Alice (Cara Delevingne) in "Only Murders In The Building" (Craig Blankenhorn/Hulu)
Nevertheless, it doesn't strike the type of harmonic balance that, say, the show's humor achieves by equalizing the arch and the ludicrous with empathy for its characters.
This reflects the accord that develops between the straightlaced Charles and the farcical Oliver, whose friendship is rooted in a shared sense of caring for Mabel. Martin and Short's comedy partnership predates "Only Murder in the Building," of course, making Gomez the show's unexpected source of extraordinariness. Nobody expected her to complete them instead of merely fitting in with their established chemistry.
Emphasizing the intricate puzzle of their lives with greater complexity and sensibility than the energy devoted to its mystery's architecture seems like more of a longer-term strategy. Amidst the encore visits with widely loved minor characters and the obligatory hawking of Gut Milk, Oliver, Charles and Mabel have personal reasons for finding Bunny's killer. Oliver wants to hold on to his return to the spotlight, however limited, while also making a few extra bucks. Charles is tempted by the offer of rebooting his old detective show "Brazzos" with a younger cast. Both of their opportunities are predicated upon clearing their names.
Mabel's motivation is simple and to the point: Since Bunny was discovered in her apartment with a knitting needle sticking out of her sternum, she needs to get out from underneath impending murder charges and social media sensationalists' eagerness to paint her as a modern-day Lizzie Borden.
When people talk about the show, it's the personalities that move them.
She's also an introvert in ways that are similar to Charles, which is what brought them together in the first place, and others resulting from deeply rooted blocks, which is probably the most compelling storyline in these new episodes.
But her meaty subplot fights to be noticed alongside a family-related blindside in Oliver's life and several developments in Charles' that are related to his past, one of which may be linked to what happened to Bunny. Following each of these threads is easy enough, and at no point does one lose confidence that all or most of it will come together in ways that make sense.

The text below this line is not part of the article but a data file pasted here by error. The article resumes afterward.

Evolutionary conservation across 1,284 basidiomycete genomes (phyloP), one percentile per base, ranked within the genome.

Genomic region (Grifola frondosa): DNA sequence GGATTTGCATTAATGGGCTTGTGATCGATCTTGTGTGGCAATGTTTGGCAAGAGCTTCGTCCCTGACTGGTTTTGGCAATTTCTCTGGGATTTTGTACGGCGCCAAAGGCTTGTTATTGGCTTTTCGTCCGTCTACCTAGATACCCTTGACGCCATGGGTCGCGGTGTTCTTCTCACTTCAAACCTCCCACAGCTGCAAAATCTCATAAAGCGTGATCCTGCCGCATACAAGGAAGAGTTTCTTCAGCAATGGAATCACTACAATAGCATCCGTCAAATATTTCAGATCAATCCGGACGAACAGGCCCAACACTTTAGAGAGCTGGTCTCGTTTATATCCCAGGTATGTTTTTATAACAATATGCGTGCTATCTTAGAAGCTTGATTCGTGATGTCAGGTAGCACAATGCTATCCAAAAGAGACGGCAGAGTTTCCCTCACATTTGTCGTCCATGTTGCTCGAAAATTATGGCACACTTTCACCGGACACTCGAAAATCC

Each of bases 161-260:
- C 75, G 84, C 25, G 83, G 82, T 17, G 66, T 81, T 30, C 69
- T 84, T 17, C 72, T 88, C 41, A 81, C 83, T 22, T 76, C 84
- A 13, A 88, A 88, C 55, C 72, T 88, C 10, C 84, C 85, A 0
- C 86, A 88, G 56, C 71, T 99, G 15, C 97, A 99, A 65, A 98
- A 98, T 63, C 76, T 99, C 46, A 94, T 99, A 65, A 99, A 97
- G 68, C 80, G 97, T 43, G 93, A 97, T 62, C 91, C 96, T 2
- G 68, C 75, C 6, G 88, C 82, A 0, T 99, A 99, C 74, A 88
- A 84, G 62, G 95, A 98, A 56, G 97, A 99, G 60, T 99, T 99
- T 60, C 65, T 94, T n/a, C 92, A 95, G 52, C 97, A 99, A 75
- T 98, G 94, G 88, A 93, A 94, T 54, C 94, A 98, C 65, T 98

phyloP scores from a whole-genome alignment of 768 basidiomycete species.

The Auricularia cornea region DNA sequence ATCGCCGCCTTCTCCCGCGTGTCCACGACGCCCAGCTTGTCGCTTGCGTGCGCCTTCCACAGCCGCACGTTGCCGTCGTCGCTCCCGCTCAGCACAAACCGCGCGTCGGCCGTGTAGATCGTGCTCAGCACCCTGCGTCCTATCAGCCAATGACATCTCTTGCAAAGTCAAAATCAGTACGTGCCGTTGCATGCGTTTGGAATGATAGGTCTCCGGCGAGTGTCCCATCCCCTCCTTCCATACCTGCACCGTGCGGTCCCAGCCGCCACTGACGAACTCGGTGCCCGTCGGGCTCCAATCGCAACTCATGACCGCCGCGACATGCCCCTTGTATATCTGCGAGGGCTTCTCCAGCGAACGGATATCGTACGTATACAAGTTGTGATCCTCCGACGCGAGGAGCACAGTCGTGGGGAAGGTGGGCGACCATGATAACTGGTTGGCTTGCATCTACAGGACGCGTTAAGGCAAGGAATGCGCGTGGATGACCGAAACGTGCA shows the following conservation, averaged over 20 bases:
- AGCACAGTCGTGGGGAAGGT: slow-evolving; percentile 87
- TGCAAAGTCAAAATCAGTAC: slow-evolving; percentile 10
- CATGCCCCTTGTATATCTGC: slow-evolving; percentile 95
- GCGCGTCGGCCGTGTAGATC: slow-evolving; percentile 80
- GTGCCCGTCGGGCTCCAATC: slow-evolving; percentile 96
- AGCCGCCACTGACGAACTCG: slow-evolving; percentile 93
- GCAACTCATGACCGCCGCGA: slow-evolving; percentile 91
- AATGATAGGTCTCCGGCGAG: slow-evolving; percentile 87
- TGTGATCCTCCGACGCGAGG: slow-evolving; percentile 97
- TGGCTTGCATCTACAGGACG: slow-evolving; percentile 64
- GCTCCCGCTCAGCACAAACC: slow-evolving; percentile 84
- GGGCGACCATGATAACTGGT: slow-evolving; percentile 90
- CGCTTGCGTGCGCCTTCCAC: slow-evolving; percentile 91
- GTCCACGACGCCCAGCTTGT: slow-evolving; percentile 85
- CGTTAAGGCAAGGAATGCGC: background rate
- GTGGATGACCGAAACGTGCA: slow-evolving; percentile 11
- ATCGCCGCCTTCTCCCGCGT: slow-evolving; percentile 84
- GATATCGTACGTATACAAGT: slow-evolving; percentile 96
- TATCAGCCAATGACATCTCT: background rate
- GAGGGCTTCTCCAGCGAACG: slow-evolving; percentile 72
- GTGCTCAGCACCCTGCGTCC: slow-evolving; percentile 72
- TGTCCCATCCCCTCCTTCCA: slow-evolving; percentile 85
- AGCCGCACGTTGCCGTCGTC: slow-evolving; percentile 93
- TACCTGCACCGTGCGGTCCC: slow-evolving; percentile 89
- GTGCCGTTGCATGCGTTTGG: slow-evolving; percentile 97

Yet after viewing eight episodes, I'm not entirely convinced they'll weave together tightly enough to make a second viewing of the season its own distinct pleasure. Very little appears to be on par with the subtle hints Amy Ryan drops throughout a marvelous first season performance whose tone fundamentally shifts with a rewatch.
Want a daily wrap-up of all the news and commentary Salon has to offer? Subscribe to our morning newsletter, Crash Course.
This season sends their investigation in many different directions, none of which adequately gel enough on a first pass to make the whodunit's mechanics the season's main talking point.
On the other hand, was that ever the main reason people fell for "Only Murders in the Building"? When people talk about the show, it's the personalities that move them – Martin's, Short's, and Gomez's, certainly, but also the strange, relatable quirks of the Arconia's residents, versions of whom have a place in our own lives.
Martin, Short, and Gomez have impeccable comedic timing, but their characters are attuned to the sense of loneliness and vicarious existence enveloping millions of us over the last few years. Their return invites us to spend time with a comfort we've been missing in a distinguished building with as many stories and secrets as the city around it.
Many will see this as nothing but vamping, a thought echoed by their "Only Murders" groupies. But Oliver might argue that one man's vamping is another's display of showmanship: "I'd rather be dead than boring!" he declares. And if you missed this show more for sentimental reasons as opposed to the sleuthing... oh baby, does it feel wonderful.
Season 2 of "Only Murders in the Building" debuts with two episodes June 28 with new episodes Tuesdays on Hulu. Watch a trailer via YouTube.
More stories like this: